From 2018 forward, the MAK Center for Art and Architecture’s Fitzpatrick-Leland House in Laurel Canyon will play host to a series of ongoing design-centric exhibitions and programming, kicking off with Pin-up: A Designed Tribute to Schindler’s L.A. This show brings together four Los Angeles-based designers and one artist around the Austrian-born California modernist architect R.M. Schindler: Atelier de Troupe, led by Gabriel Abraham; Brendan Ravenhill; Pamela Shamshiri with John Williams; and long-time Schindler advocates Marmol Radziner. The Fitzpatrick-Leland House (1936) was originally commissioned by developer Clifton Fitzpatrick as a spec house (a real estate promotion to attract buyers to the new housing tracts in Laurel Canyon). Schindler’s now classically modernist design established the area as a common ground for L.A.’s cultural and political avant-garde, and the house continues to inspire today’s thriving creative community.
Atelier de Troupe first paid tribute to Schindler during Milan Design Week in April 2017. Staying true to his passion for ambiance, artistic director Gabriel Abraham, a former film set designer, drew on the iconic modernist to create a collection of light fixtures and furniture inspired by the 1920s and reimagined for Los Angeles today. Atelier de Troupe then partnered with the other featured Pin-upparticipants at the Triode Gallery in Paris this past September for an installation that was deemed one of Paris Design Week’s “10 Must See.” That exhibition inspired the evolution to install a show of these Schindler-inspired designers in the Fitzpatrick-Leland House.
Pamela Shamshiri and artist John Williams share a passion for the renowned Austrian-American architect’s work. Like Abraham, Shamshiri is a former film-set designer dedicated to strong environments. She co-founded the studio Commune Design (among their projects are the Ace Hotels in Los Angeles and Palm Springs) before founding her own studio, Studio Shamshiri, in 2016. Shamshiri lives in a Schindler house, also known as the Lechner House, which she bought in 2008. Completely restoring the modernist jewel in Schindler’s simple materials of wood, glass and cement, she also filled the house with furniture designed by Schindler. For Paris Design Week and now for Pin-up, Shamshiri collaborated with Los Angeles-based Williams in reinterpreting Schindler pieces and newly designed light fixtures.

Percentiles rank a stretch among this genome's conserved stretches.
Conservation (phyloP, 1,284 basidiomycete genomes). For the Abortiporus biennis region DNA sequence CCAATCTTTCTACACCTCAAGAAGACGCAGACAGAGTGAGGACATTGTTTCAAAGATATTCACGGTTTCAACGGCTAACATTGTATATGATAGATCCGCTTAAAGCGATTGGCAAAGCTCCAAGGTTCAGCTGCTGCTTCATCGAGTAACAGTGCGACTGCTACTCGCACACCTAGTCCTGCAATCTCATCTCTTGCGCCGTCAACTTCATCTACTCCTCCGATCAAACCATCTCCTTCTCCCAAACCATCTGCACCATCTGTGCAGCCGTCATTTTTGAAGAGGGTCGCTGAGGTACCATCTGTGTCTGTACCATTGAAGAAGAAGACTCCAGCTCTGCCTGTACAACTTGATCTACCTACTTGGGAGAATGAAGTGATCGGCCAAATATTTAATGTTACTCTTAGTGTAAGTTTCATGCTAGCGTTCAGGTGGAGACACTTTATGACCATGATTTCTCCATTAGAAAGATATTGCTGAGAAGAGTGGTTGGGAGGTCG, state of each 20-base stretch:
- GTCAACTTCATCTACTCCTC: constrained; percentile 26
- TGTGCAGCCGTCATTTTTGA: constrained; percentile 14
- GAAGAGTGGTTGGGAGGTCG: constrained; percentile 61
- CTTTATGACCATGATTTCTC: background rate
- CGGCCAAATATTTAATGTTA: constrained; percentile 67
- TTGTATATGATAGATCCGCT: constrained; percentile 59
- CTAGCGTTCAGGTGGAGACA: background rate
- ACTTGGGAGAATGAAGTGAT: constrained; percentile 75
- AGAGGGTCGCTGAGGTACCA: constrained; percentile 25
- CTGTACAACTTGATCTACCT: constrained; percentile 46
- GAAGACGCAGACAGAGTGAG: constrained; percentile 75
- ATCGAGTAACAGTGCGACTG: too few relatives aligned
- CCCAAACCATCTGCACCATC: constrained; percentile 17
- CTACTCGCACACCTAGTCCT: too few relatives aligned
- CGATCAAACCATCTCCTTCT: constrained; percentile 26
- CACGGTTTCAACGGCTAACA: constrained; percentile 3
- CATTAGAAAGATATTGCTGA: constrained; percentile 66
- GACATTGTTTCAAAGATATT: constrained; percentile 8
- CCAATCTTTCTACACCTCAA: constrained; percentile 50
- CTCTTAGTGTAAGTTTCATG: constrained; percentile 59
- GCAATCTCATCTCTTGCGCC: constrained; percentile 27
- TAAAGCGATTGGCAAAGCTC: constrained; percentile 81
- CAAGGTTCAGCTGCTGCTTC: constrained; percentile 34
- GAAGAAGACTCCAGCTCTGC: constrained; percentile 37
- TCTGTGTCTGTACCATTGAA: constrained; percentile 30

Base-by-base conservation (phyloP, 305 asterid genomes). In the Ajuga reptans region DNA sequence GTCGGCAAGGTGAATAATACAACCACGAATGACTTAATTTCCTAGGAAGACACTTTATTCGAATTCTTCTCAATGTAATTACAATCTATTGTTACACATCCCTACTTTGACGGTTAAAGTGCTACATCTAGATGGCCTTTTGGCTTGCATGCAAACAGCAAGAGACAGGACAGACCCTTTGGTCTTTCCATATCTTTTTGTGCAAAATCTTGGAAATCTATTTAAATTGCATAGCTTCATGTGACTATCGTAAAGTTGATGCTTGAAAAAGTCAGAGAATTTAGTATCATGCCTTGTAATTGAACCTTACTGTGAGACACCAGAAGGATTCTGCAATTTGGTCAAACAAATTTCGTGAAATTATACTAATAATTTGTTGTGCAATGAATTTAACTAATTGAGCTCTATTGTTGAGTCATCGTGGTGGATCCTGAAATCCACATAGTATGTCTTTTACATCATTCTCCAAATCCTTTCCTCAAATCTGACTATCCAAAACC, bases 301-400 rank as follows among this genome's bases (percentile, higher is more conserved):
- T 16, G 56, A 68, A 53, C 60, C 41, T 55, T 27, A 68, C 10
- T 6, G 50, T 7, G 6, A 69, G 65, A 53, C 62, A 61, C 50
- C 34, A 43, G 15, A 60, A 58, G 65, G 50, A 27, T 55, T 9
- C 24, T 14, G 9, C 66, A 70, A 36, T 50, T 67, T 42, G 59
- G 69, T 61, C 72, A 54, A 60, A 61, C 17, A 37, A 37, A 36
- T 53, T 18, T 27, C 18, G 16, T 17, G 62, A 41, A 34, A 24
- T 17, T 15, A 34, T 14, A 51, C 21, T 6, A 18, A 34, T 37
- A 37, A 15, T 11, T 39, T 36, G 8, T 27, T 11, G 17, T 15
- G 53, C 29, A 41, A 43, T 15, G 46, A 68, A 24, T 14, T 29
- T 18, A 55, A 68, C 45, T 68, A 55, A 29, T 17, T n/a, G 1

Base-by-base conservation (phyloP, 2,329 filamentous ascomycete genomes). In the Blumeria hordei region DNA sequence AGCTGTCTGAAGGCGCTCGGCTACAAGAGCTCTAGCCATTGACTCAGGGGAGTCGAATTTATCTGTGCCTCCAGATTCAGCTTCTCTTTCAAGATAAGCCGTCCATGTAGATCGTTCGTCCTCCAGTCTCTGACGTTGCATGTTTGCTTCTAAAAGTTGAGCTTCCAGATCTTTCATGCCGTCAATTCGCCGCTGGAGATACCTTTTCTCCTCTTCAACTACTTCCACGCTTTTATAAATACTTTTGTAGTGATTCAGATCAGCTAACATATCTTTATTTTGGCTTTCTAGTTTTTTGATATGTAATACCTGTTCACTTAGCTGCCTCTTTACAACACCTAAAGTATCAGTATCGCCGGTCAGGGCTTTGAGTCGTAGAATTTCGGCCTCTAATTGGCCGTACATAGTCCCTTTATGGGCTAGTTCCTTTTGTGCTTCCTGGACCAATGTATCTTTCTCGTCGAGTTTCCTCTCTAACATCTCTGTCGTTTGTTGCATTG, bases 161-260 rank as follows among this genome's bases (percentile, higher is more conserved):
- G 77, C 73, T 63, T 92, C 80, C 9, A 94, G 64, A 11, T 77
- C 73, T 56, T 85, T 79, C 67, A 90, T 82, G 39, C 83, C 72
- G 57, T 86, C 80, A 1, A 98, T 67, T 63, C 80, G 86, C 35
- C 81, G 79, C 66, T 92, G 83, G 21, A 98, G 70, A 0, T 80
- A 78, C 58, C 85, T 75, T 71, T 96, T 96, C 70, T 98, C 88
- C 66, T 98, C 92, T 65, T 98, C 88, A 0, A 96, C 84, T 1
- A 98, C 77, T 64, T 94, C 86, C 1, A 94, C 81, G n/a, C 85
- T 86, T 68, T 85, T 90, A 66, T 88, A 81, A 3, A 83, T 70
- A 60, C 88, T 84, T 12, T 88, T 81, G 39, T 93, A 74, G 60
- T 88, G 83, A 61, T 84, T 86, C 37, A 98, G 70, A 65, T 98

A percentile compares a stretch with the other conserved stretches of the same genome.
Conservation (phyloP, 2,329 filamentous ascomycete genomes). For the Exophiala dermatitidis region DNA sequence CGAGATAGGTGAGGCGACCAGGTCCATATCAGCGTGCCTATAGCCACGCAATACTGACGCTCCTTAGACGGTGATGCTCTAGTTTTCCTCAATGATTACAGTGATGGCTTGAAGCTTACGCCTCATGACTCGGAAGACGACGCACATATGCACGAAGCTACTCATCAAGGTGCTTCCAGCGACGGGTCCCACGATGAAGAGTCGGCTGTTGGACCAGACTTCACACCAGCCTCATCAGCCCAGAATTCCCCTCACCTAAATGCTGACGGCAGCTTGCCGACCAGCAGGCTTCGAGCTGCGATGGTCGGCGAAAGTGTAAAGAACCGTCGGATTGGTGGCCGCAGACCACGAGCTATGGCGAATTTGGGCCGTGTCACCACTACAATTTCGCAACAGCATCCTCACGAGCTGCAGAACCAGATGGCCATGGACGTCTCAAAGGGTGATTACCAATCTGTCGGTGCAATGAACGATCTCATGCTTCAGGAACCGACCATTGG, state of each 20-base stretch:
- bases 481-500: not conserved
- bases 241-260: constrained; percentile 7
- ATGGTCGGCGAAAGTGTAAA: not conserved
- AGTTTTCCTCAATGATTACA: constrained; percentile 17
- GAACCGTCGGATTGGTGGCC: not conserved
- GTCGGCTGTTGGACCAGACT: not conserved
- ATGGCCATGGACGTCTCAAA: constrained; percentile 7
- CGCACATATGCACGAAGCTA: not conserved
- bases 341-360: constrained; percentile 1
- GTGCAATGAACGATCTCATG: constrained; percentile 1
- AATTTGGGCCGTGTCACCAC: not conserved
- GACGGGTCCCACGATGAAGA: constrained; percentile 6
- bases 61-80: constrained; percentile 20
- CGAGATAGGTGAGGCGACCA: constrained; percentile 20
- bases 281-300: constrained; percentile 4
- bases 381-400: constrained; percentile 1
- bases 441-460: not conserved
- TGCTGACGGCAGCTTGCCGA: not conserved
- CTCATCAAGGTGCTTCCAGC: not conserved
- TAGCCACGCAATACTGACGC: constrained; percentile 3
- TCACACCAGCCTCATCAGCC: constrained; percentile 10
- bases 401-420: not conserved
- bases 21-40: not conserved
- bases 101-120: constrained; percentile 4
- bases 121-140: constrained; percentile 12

Rudolph M. Schindler was born in Vienna in 1887 and moved to Chicago in 1914 in hopes of working for renowned architect Frank Lloyd Wright. In 1921, Schindler established his own practice in Hollywood, collaborating with Richard Neutra from 1925-30. His inventive use of complex three-dimensional forms, innovative materials, and colors, as well as his ability to work successfully within tight budgets would place him as a maverick of early twentieth century architecture. While Schindler’s prolific career resulted in over 150 built projects, his major works include the Kings Road House in West Hollywood (1921-22), the How House in Silver Lake (1925), the Lovell Beach House in Newport Beach (1926), the Oliver House in Silver Lake (1933-34), the Kallis House in Hollywood (1946), and the Tischler House in Westwood (1949-50).
The MAK Center develops local and international projects exploring the intersection of contemporary art and architecture. Established in 1994 as a satellite of the MAK – Austrian Museum of Applied Arts / Contemporary Art, the MAK Center is a unique constellation of modern buildings designed by architect R.M. Schindler (1887-1953). It operates from the landmark Schindler House (1922) in West Hollywood and the Mackey Apartments (1939) and the Fitzpatrick-Leland House (1936) in Los Angeles. By reactivating historic properties with progressive programming, the MAK Center challenges conventional notions of architectural preservation and encourages exploration and experimentation as part of its unique contribution to the cultural landscape of Los Angeles.